A new federal report from the Centers for Disease Control and Prevention has revealed a stark disparity on how the COVID-19 pandemic impacted life expectancies for white, Hispanic and Black Americans between 2019 and 2020. According to the CDC, the overall life expectancy in the United States fell by a year and a half, but when broken down into racial segments, Hispanic Americans suffered the highest drop in life expectancy at three years, with Black Americans just behind at 2.9 years.
Julie Bosman, Sophie Kasakove and Daniel Victor of The New York Times have reported that the drop in life expectancy was “the steepest decline in the United States since World War II.”
“Life expectancy numbers provide only a snapshot in time of the general health of a population,” the Times reported. “If American children born today spent their entire lives under the conditions of 2020, they would live an average of 77.3 years, down from 78.8 in 2019.”
According to the Times reporters, several factors contributed to the drop in life expectancies for Hispanic and Black Americans when compared to white Americans, from access to consistent and adequate healthcare to their likelihood of employment in “risky, public-facing jobs during the pandemic — bus drivers, restaurant cooks, sanitation workers — rather than working on laptops from the relative safety of their homes.” Furthermore, Black and Hispanic Americans are much more likely to depend on public transportation or live in a multigenerational home with tighter conditions, both scenarios raising the risk for coronavirus exposure and spread. Finally, the initial issue of access to COVID-19 vaccination has been overtaken by pervading vaccine hesitation, both of which federal and local governments have yet to address effectively.
Many of these factors also apply to Asian and Indigenous populations in the United States. However, the CDC report did not include data for these two racial segments due to “the impact of race and ethnicity misclassification on death certificates for these populations on the precision of life expectancy estimates.”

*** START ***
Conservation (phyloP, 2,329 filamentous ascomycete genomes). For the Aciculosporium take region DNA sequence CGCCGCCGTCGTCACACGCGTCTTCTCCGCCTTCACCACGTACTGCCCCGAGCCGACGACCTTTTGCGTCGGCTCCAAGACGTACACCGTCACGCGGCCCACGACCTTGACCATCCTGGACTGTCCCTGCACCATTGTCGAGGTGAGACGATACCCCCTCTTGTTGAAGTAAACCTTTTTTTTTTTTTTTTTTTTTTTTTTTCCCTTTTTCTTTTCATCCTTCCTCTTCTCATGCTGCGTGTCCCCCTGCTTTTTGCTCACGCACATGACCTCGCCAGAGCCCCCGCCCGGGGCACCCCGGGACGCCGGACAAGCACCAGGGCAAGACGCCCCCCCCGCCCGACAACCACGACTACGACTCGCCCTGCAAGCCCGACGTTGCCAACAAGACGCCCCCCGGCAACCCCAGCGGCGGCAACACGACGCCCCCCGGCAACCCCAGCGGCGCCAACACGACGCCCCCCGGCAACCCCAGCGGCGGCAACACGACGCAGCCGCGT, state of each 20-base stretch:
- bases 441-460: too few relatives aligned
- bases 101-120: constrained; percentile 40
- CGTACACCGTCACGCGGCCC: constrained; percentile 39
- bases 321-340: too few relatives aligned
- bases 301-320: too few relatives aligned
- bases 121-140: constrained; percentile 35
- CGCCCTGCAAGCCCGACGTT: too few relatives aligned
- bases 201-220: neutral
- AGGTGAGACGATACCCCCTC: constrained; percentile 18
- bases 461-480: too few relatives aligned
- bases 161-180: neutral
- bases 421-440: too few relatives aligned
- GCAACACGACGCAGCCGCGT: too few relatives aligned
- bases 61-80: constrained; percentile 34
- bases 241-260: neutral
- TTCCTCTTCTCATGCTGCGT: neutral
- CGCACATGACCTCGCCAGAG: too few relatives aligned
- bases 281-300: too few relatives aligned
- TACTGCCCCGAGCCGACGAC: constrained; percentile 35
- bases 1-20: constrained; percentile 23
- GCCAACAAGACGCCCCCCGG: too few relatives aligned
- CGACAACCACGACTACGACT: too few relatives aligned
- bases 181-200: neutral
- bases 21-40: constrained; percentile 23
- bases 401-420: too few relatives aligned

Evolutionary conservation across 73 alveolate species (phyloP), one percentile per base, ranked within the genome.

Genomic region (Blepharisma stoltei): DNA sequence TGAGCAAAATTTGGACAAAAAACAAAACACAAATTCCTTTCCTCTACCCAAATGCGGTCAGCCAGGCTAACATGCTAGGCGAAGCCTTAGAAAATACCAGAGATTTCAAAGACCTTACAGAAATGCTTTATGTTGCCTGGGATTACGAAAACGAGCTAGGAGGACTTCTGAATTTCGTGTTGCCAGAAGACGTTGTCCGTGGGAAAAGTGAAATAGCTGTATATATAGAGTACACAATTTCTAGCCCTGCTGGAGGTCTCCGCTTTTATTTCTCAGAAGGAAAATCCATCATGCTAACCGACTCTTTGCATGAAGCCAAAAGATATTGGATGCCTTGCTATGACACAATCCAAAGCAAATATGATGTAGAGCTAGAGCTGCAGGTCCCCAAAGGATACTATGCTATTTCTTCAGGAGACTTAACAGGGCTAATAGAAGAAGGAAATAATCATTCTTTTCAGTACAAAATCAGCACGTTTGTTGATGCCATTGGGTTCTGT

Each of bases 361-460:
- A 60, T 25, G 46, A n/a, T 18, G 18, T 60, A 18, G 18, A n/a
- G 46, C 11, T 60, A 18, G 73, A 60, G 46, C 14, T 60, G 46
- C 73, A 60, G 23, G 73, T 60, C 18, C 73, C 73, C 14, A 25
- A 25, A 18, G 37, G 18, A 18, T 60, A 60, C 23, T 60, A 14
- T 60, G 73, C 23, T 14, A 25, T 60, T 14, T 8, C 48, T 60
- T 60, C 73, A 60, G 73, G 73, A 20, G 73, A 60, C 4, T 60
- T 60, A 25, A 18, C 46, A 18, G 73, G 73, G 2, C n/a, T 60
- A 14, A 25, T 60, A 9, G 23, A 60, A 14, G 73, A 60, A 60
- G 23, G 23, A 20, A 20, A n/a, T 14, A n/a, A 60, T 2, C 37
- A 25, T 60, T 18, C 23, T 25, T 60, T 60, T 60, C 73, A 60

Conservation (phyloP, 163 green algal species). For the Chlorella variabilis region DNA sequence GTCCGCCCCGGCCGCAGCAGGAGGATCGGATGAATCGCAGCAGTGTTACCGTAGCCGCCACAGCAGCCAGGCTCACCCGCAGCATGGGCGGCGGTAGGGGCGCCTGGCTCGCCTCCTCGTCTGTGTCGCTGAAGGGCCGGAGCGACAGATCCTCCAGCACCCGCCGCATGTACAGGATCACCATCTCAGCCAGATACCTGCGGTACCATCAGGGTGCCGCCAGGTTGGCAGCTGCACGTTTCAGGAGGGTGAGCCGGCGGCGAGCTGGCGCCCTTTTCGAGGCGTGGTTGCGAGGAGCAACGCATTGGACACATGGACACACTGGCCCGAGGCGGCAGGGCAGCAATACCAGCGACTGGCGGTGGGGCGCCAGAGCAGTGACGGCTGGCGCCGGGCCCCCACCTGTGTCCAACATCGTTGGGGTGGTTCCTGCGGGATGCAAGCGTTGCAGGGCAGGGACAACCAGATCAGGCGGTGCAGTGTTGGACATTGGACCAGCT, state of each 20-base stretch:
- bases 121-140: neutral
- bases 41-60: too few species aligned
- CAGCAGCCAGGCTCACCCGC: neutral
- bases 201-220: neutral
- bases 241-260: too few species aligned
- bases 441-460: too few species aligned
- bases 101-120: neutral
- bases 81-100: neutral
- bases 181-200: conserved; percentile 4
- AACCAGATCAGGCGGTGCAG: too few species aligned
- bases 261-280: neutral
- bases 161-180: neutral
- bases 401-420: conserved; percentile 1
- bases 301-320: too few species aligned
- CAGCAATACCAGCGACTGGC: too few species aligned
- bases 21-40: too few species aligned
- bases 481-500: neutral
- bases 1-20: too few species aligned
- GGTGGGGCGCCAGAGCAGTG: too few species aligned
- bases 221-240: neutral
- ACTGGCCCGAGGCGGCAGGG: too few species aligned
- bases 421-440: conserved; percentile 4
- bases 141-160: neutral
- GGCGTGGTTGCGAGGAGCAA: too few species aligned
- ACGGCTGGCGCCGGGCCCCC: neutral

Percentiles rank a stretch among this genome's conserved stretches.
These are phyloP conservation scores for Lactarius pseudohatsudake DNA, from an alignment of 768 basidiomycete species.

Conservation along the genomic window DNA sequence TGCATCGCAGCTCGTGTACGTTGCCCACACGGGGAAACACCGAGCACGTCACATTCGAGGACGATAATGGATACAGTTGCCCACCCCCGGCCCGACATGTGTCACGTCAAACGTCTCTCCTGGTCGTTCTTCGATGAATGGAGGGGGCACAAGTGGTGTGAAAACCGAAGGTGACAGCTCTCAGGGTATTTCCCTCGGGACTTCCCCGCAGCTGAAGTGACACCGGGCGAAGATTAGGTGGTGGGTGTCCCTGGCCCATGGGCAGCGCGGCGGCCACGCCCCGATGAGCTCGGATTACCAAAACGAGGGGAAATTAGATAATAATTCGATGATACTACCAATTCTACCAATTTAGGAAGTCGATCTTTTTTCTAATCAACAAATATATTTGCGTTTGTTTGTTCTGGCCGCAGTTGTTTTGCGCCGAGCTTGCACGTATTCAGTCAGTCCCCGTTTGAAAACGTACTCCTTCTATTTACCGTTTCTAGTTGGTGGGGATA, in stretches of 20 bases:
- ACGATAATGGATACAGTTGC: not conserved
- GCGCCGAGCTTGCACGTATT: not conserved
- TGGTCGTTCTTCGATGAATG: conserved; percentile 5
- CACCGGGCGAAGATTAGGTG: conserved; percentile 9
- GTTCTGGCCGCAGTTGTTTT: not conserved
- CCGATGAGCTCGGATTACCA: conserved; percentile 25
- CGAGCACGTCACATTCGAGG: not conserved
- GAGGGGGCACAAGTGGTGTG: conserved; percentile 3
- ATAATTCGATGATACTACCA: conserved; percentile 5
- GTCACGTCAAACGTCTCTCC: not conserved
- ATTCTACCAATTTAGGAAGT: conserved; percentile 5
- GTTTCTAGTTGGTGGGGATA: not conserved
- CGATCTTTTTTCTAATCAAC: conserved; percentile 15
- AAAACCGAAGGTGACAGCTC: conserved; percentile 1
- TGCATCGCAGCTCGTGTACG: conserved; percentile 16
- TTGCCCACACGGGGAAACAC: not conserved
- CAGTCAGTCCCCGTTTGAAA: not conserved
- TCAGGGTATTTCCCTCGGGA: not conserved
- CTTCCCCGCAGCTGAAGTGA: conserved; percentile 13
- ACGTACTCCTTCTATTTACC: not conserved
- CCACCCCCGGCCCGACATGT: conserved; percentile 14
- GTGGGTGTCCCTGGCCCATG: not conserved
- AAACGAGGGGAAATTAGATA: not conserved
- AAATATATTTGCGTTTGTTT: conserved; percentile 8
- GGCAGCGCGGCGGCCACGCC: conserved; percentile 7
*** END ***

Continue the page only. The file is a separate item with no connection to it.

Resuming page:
While COVID-19 had a considerable impact on the recent drop in life expectancy in the United States, David Leonhardt of The New York Times noted that the pandemic wasn’t necessarily the only contributing factor.
“Even before the pandemic, the U.S. was mired in an alarming period of rising mortality,” Leonhardt wrote. “American society has become far more unequal than it used to be, and the recent increases in mortality are concentrated among working-class Americans, especially those without a four-year college degree.”
Citing a study written by Princeton University economists Anne Case and Angus Deaton, the drop in life expectancy can also be attributed to a surge in what they refer to as “deaths of despair” — from drugs, alcohol and suicide, as well as health-related mortalities stemming from untreated diabetes and strokes that have also surged among working-class individuals.
The Times’ reporters said that although life expectancy did plunge in 2020, precedence says the drop isn’t likely to be permanent; life expectancy during the 1918 flu pandemic had fallen by an astounding 11.8 years, only for the rate to rebound the following year.
That said, Dr. Elizabeth Arias, one of the researchers from the CDC report, said life expectancy rates would unlikely bounce back anytime soon because returning to pre-2019 numbers would require no more excess COVID-19-related deaths.
“That’s already not possible in 2021,” Dr. Arias said.